Boots has drafted in Dixons Carphone’s energetic Seb James to take the reins of its UK business. His appointment has come at a critical time for the high street institution.

James is renowned for his ambassadorial presence in retail and is often approached as a spokesman for the sector on issues ranging from Brexit to the living wage.

While Dixons Carphone’s results have been varied at best in recent months, James has lost none of his flair as a retail statesman who will weigh in on issues impacting the industry.

That is precisely what could make his mouthful of an appointment as senior vice-president, president and managing director of Boots so timely.

“Millennial-focused beauty brands and retailers are driving the sector’s overall growth, and Boots’ market share is under threat as a result”

The high street stalwart is badly in need of a vision and point of view in a market increasingly crowded with competitors and disruptors.

Millennial-focused beauty brands and retailers are driving the sector’s overall growth, and Boots’ market share is under threat as a result.

Boots’ brand identity could be characterised as ‘motherly’ by younger shoppers, who are increasingly inclined to spend with ‘big sister’ retailers like FeelUnique and Superdrug instead.

And while the latter has notched up record sales and profit growth by touting contouring kits and highlighter palettes, Boots’ UK sales have struggled – they fell 1.4% like-for-like in its most recent quarter.

Furthermore, Boots has notched up column inches for all the wrong reasons in recent months, from allegations from a number of its pharmacists that they were being put under too much pressure, to its at best foot-in-mouth and at worst misogynistic gaffe over the price of its morning after pill.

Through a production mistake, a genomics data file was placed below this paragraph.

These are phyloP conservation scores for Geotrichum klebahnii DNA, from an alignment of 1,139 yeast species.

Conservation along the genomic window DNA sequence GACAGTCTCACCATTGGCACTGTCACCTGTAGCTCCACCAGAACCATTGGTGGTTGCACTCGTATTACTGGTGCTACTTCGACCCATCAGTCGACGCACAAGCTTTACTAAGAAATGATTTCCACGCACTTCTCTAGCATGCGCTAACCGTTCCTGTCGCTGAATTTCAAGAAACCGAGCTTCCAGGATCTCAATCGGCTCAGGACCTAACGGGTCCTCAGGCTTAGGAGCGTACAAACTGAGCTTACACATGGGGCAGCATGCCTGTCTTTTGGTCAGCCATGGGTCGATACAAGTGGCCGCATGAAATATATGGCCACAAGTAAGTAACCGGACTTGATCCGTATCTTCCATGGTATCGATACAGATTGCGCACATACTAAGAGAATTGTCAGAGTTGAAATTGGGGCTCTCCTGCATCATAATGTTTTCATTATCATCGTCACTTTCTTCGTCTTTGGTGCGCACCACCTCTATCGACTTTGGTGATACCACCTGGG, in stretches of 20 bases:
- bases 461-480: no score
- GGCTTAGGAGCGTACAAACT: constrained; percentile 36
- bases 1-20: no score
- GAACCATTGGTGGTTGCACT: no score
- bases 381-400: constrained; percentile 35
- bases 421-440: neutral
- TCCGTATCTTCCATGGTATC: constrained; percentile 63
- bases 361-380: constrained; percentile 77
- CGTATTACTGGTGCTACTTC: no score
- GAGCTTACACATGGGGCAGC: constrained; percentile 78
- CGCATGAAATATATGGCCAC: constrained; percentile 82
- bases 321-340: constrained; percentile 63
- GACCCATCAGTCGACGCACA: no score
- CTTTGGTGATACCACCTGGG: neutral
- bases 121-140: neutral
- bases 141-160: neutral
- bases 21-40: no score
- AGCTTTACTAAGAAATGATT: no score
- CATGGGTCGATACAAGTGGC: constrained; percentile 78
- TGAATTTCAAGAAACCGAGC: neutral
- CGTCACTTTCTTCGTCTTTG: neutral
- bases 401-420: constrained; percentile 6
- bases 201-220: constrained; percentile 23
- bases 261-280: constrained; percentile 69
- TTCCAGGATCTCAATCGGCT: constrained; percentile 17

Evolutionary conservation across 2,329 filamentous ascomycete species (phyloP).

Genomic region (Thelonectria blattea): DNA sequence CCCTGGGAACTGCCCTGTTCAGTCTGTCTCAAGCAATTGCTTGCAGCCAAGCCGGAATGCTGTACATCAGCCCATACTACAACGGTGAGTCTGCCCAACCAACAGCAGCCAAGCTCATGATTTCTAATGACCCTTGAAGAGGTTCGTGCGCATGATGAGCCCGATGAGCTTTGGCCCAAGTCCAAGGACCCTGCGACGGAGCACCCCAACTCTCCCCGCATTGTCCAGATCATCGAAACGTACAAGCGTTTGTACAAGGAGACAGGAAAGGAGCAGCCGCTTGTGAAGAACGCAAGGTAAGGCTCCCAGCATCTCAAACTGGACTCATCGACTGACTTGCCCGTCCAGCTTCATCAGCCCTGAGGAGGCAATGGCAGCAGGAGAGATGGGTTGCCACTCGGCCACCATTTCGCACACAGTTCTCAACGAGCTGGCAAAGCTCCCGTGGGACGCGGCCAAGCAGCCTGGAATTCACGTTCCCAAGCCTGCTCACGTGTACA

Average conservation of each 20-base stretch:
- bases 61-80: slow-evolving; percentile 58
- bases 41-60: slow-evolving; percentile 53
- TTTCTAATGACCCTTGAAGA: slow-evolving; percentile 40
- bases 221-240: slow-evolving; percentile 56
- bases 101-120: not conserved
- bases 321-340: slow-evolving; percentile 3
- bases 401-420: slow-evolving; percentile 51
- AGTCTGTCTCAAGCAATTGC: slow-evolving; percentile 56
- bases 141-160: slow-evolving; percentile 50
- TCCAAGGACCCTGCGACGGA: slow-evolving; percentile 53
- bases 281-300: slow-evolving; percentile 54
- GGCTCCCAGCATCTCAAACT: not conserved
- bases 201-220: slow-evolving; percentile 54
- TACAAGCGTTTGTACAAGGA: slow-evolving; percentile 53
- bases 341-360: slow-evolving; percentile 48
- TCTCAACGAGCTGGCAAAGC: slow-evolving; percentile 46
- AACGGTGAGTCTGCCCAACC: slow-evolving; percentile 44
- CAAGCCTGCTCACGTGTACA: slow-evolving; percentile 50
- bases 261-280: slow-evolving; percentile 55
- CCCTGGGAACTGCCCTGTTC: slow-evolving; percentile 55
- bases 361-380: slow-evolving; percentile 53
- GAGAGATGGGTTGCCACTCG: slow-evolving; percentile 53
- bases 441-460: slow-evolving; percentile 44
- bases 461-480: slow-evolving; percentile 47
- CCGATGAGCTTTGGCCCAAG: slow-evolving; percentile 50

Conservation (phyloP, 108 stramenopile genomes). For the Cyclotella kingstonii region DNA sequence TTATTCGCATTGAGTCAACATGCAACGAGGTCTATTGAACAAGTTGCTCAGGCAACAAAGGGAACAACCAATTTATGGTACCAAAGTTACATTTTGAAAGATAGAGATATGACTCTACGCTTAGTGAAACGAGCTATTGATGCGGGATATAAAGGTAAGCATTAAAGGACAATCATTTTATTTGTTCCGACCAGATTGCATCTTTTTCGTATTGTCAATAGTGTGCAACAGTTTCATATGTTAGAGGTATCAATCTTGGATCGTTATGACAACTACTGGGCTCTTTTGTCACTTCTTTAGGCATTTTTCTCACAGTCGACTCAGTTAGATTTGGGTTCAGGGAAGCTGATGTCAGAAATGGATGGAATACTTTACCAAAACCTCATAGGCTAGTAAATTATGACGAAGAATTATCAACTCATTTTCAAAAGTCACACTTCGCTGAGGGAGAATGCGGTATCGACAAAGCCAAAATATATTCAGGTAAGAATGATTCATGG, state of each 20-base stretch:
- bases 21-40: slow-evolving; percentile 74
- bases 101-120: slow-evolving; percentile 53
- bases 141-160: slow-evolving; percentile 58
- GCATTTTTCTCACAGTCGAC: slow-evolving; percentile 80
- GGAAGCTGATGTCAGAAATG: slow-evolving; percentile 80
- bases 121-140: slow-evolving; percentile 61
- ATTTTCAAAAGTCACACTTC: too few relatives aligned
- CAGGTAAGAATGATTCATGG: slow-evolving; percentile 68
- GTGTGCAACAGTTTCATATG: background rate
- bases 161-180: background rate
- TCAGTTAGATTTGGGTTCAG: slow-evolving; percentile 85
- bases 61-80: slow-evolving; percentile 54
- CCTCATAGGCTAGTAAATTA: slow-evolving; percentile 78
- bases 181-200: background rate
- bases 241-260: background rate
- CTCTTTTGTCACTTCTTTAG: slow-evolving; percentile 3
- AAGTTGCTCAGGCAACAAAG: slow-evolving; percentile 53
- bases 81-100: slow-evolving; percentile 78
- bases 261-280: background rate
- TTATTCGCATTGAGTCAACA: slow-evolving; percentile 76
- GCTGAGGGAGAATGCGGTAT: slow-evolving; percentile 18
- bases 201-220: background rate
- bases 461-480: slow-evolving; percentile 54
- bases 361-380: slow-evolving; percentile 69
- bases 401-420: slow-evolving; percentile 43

There’s a sense that this high street stalwart has lost a sense of who its customer is, and why they should be shopping with it.

“Boots will likely hope that a longer tenure from James will enable him to create and execute on a vision for the business in collaboration with Fagan”

James’ statesman-like reputation in the retail industry could make him just the man to help Boots metaphorically spruce itself up and remind shoppers of its raison d’être.

He takes the reins from Elizabeth Fagan, who did a brief 18-month stint as managing director and has held a variety of roles throughout the business over the last decade.

The brevity of her time in the role meant Fagan did not have much of a discernible impact on the business’ strategy.

Boots will likely hope that a longer tenure from James will enable him to create and execute on a vision for the business in collaboration with Fagan, who will take up the role of non-executive chairman.

James certainly had an audacious vision for Dixons Carphone during his time at the helm, which ranged from betting big on internet-of-things technology to a possible membership scheme for shoppers.

Boots’ mammoth merger with Walgreens has made its UK division a small fish in a very large pond.

While there are whispers that James could have been drafted in to lead the business through a demerger from the US pharmacy giant and an initial public offering, it seems more likely that his appointment signals an effort by Boots to find its voice again in an increasingly crowded and competitive market.